Health Education England (HEE) has committed to training 50 community-based specialist mental health pharmacists as part of the NHS’s workforce plan for 2020/2021.
The ‘NHS People Plan’, published on 30 July 2020 by NHS England and Improvement, lists the training of mental health pharmacists as part of a wider drive to prioritise “continued investment in training the future mental health workforce”.
The long-overdue plan was initially expected to be published in late 2019, after the publication of the interim plan in June 2019, and was expected to cover five years.
However, the 52-page document covers “what the people of the NHS can expect… for the rest of 2020 and into 2021”.
The plan also confirms previous reports that a pharmacy foundation year will replace the current preregistration year from 2021.
It says that changes to the five-year training will create “a sustainable supply of prescribing pharmacists with enhanced clinical and consultation skills”.
“The key elements of the reform will be replacing the current preregistration year with a foundation year, and enhancing clinical experience in initial education and training,” it adds.
“This continuous, educational programme for pharmacists will still be five years in duration, and will link into advanced practice and research training.”
On 28 July 2020, the General Pharmaceutical Council and the four UK chief pharmaceutical officers suggested that the foundation programme would see all newly qualified pharmacists qualify as independent prescribers.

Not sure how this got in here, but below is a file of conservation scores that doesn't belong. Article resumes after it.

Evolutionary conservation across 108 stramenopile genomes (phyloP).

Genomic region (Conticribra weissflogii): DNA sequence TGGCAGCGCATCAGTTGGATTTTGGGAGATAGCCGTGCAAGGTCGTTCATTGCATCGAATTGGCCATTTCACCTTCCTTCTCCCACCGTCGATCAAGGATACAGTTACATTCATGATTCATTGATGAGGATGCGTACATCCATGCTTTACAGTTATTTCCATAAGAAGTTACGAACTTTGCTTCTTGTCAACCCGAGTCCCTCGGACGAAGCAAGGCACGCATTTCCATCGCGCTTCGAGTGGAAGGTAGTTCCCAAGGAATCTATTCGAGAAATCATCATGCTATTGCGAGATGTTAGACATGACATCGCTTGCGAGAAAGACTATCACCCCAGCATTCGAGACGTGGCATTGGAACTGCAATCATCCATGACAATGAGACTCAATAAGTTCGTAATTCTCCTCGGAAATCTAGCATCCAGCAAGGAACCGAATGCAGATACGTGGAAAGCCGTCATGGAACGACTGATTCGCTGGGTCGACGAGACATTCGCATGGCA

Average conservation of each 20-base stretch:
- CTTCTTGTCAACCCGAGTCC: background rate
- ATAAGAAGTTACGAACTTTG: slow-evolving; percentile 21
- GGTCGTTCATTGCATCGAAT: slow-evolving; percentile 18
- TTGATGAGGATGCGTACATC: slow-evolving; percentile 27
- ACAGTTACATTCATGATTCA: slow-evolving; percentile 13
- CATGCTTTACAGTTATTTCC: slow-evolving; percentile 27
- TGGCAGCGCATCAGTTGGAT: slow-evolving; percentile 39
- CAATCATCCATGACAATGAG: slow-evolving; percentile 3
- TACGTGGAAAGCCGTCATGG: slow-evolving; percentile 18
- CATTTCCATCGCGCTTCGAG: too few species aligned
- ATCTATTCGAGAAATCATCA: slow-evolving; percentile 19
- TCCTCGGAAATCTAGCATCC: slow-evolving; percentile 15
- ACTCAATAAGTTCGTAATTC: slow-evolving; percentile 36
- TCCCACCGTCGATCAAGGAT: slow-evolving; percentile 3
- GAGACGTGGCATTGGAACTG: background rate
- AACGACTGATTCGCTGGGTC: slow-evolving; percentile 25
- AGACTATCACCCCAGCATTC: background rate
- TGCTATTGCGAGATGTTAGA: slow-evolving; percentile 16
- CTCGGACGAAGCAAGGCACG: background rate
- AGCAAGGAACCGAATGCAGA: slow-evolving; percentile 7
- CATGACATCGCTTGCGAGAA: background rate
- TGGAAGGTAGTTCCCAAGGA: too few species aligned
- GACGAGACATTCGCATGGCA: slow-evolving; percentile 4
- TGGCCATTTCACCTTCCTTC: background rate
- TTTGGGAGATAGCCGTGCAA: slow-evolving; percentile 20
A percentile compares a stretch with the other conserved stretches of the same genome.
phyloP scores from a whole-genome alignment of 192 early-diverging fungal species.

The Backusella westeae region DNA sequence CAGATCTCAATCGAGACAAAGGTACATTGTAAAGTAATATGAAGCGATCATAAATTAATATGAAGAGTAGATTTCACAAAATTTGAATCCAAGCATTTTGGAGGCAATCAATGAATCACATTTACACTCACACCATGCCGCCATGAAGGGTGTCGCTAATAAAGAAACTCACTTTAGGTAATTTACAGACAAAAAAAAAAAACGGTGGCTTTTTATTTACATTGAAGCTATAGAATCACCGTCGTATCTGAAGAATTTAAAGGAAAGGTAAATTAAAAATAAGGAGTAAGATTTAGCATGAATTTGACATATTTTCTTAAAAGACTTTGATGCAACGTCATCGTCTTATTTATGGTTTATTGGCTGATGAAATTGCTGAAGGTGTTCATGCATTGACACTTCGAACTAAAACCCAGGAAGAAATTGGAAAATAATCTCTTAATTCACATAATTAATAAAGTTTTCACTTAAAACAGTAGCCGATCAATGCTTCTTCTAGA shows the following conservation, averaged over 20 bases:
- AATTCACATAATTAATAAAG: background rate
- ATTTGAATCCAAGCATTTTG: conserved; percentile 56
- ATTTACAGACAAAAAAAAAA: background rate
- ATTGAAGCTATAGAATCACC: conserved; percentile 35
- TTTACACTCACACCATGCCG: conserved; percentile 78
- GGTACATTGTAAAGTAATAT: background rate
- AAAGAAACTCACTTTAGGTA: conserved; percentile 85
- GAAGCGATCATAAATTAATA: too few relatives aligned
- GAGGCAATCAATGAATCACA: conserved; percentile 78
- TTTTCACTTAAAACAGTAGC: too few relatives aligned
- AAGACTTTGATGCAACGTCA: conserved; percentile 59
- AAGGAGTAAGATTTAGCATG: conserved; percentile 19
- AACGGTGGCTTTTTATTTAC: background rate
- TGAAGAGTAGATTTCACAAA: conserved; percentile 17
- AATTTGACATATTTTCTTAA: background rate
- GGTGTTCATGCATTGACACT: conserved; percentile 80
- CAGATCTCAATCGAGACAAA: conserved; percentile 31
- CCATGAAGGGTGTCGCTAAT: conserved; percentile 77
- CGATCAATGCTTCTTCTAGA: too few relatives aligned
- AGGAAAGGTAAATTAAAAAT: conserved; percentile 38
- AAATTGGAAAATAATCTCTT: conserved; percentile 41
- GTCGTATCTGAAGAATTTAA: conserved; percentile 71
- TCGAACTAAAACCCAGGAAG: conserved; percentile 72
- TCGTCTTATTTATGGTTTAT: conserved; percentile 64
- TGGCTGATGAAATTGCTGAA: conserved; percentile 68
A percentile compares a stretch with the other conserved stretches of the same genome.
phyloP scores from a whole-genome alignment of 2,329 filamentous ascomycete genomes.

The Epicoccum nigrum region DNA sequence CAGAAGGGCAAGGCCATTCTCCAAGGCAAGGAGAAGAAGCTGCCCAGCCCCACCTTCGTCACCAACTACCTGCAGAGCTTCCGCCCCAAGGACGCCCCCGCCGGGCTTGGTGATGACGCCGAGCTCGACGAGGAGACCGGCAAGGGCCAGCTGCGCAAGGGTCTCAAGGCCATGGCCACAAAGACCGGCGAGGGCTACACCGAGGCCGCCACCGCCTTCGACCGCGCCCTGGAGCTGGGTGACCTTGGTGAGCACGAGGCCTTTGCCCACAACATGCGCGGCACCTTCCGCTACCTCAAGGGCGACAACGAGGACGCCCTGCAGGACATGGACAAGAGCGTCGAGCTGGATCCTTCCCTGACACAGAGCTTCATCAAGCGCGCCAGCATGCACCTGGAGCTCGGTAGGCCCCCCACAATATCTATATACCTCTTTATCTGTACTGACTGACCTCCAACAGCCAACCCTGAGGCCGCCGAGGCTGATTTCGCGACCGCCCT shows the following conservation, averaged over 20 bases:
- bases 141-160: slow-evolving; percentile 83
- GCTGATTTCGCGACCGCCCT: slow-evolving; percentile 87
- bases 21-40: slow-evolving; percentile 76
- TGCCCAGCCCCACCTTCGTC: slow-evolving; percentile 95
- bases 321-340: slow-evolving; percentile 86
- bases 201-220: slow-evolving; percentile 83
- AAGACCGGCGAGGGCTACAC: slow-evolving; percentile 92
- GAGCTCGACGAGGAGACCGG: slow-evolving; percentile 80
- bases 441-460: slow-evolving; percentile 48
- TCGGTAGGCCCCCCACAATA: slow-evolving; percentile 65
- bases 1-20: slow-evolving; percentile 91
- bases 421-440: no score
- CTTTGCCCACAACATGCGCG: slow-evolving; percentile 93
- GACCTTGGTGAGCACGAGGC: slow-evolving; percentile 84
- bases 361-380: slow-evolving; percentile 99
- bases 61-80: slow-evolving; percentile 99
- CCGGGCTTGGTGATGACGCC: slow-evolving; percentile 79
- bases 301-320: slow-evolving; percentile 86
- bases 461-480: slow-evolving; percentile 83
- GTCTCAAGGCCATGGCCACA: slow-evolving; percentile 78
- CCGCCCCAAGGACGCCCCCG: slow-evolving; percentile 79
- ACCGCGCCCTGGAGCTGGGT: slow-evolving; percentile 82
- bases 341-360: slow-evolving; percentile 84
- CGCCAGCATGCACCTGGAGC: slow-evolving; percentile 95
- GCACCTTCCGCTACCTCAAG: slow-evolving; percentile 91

Commenting on the report, Claire Anderson, chair of the Royal Pharmaceutical Society’s English Pharmacy Board, said it would “continue working with HEE on proposed changes to preregistration and foundation training, and it’s vital this is taken forwards in discussion with stakeholders”.
“If we are to realise the ambition to create a sustainable supply of prescribing pharmacists, this must be supported by appropriate funding,” she added.
The plan has also committed to providing “practical and emotional support”, such as creating “safe spaces for staff to rest and recuperate”, as well as “psychological support and treatment” that will include piloting ”resilience hubs” in partnership with occupational health programmes.
Anderson said plans to support the health and wellbeing of NHS employees were “welcome”.
“Our members have been telling us about the importance of health and wellbeing support, sufficient rest breaks and protected time, and it’s welcome to see this reflected in the latest part of the ‘People Plan’,” she said.
“COVID-19 has highlighted the real need for pharmacy to be integrated as part of the NHS family, so it’s vital that all pharmacists and staff delivering NHS services can access the right support wherever they might work.”
Speaking at the Royal College of Physicians on 30 July 2020, Matt Hancock, the health secretary, said more details on workforce numbers would be published in the autumn alongside the government’s spending review, with further workforce planning published “after that”.